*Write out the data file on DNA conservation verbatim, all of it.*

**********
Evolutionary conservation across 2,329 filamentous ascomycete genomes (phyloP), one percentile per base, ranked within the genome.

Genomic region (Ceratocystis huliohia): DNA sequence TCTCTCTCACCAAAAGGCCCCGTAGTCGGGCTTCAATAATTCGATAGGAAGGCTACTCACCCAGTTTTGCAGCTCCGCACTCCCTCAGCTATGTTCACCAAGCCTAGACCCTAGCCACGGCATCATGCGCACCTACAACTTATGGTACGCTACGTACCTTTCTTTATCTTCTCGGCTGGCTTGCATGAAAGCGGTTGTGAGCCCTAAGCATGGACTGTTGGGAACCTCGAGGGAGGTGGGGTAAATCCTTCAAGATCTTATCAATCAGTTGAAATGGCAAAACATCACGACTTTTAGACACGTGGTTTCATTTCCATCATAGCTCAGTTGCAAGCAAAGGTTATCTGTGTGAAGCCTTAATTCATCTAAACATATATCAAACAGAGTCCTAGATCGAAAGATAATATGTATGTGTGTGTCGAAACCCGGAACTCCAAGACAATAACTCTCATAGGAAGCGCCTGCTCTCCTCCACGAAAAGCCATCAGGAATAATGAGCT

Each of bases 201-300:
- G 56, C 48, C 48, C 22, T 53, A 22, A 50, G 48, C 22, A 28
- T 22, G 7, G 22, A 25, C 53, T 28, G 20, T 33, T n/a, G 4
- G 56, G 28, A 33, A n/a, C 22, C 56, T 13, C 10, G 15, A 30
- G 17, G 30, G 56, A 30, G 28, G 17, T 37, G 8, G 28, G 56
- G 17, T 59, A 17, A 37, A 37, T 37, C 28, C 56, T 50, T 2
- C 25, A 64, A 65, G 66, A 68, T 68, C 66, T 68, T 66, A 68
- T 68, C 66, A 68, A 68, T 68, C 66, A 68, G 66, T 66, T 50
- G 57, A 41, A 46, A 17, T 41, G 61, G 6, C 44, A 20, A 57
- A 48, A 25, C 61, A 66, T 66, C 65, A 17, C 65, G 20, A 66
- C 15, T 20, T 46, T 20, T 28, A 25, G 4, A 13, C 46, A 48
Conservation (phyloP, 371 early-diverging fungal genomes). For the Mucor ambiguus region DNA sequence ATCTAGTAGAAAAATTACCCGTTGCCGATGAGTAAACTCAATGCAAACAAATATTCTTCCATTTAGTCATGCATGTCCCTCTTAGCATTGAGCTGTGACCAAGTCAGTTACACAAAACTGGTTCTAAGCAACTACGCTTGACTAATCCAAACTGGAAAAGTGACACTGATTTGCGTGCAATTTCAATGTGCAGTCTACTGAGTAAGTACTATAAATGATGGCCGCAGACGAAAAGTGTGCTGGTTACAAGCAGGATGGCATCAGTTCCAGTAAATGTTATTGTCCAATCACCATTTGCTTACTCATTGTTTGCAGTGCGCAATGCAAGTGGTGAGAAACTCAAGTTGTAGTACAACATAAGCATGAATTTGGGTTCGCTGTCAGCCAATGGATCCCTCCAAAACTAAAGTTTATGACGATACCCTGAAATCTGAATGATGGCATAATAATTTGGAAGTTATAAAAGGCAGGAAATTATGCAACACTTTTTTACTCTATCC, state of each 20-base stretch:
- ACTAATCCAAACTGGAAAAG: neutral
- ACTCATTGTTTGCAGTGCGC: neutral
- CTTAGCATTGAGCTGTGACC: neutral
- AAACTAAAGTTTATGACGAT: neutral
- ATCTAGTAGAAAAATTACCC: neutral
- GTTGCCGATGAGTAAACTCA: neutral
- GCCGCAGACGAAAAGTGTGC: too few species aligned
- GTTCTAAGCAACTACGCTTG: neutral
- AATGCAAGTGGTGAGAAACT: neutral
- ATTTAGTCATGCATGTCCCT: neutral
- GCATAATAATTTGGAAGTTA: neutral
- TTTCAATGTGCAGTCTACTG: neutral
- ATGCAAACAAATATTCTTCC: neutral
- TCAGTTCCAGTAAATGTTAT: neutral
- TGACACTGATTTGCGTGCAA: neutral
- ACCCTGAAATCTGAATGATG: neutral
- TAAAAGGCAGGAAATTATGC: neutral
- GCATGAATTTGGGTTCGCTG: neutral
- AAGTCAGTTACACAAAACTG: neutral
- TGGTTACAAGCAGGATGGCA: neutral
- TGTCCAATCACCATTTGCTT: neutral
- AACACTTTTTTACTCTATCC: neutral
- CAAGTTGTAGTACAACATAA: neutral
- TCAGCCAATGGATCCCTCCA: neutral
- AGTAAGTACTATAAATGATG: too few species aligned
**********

Evolutionary conservation across 2,329 filamentous ascomycete genomes (phyloP), one percentile per base, ranked within the genome.

Genomic region (Ceratocystis huliohia): DNA sequence TCTCTCTCACCAAAAGGCCCCGTAGTCGGGCTTCAATAATTCGATAGGAAGGCTACTCACCCAGTTTTGCAGCTCCGCACTCCCTCAGCTATGTTCACCAAGCCTAGACCCTAGCCACGGCATCATGCGCACCTACAACTTATGGTACGCTACGTACCTTTCTTTATCTTCTCGGCTGGCTTGCATGAAAGCGGTTGTGAGCCCTAAGCATGGACTGTTGGGAACCTCGAGGGAGGTGGGGTAAATCCTTCAAGATCTTATCAATCAGTTGAAATGGCAAAACATCACGACTTTTAGACACGTGGTTTCATTTCCATCATAGCTCAGTTGCAAGCAAAGGTTATCTGTGTGAAGCCTTAATTCATCTAAACATATATCAAACAGAGTCCTAGATCGAAAGATAATATGTATGTGTGTGTCGAAACCCGGAACTCCAAGACAATAACTCTCATAGGAAGCGCCTGCTCTCCTCCACGAAAAGCCATCAGGAATAATGAGCT

Each of bases 201-300:
- G 56, C 48, C 48, C 22, T 53, A 22, A 50, G 48, C 22, A 28
- T 22, G 7, G 22, A 25, C 53, T 28, G 20, T 33, T n/a, G 4
- G 56, G 28, A 33, A n/a, C 22, C 56, T 13, C 10, G 15, A 30
- G 17, G 30, G 56, A 30, G 28, G 17, T 37, G 8, G 28, G 56
- G 17, T 59, A 17, A 37, A 37, T 37, C 28, C 56, T 50, T 2
- C 25, A 64, A 65, G 66, A 68, T 68, C 66, T 68, T 66, A 68
- T 68, C 66, A 68, A 68, T 68, C 66, A 68, G 66, T 66, T 50
- G 57, A 41, A 46, A 17, T 41, G 61, G 6, C 44, A 20, A 57
- A 48, A 25, C 61, A 66, T 66, C 65, A 17, C 65, G 20, A 66
- C 15, T 20, T 46, T 20, T 28, A 25, G 4, A 13, C 46, A 48
Conservation (phyloP, 371 early-diverging fungal genomes). For the Mucor ambiguus region DNA sequence ATCTAGTAGAAAAATTACCCGTTGCCGATGAGTAAACTCAATGCAAACAAATATTCTTCCATTTAGTCATGCATGTCCCTCTTAGCATTGAGCTGTGACCAAGTCAGTTACACAAAACTGGTTCTAAGCAACTACGCTTGACTAATCCAAACTGGAAAAGTGACACTGATTTGCGTGCAATTTCAATGTGCAGTCTACTGAGTAAGTACTATAAATGATGGCCGCAGACGAAAAGTGTGCTGGTTACAAGCAGGATGGCATCAGTTCCAGTAAATGTTATTGTCCAATCACCATTTGCTTACTCATTGTTTGCAGTGCGCAATGCAAGTGGTGAGAAACTCAAGTTGTAGTACAACATAAGCATGAATTTGGGTTCGCTGTCAGCCAATGGATCCCTCCAAAACTAAAGTTTATGACGATACCCTGAAATCTGAATGATGGCATAATAATTTGGAAGTTATAAAAGGCAGGAAATTATGCAACACTTTTTTACTCTATCC, state of each 20-base stretch:
- ACTAATCCAAACTGGAAAAG: neutral
- ACTCATTGTTTGCAGTGCGC: neutral
- CTTAGCATTGAGCTGTGACC: neutral
- AAACTAAAGTTTATGACGAT: neutral
- ATCTAGTAGAAAAATTACCC: neutral
- GTTGCCGATGAGTAAACTCA: neutral
- GCCGCAGACGAAAAGTGTGC: too few species aligned
- GTTCTAAGCAACTACGCTTG: neutral
- AATGCAAGTGGTGAGAAACT: neutral
- ATTTAGTCATGCATGTCCCT: neutral
- GCATAATAATTTGGAAGTTA: neutral
- TTTCAATGTGCAGTCTACTG: neutral
- ATGCAAACAAATATTCTTCC: neutral
- TCAGTTCCAGTAAATGTTAT: neutral
- TGACACTGATTTGCGTGCAA: neutral
- ACCCTGAAATCTGAATGATG: neutral
- TAAAAGGCAGGAAATTATGC: neutral
- GCATGAATTTGGGTTCGCTG: neutral
- AAGTCAGTTACACAAAACTG: neutral
- TGGTTACAAGCAGGATGGCA: neutral
- TGTCCAATCACCATTTGCTT: neutral
- AACACTTTTTTACTCTATCC: neutral
- CAAGTTGTAGTACAACATAA: neutral
- TCAGCCAATGGATCCCTCCA: neutral
- AGTAAGTACTATAAATGATG: too few species aligned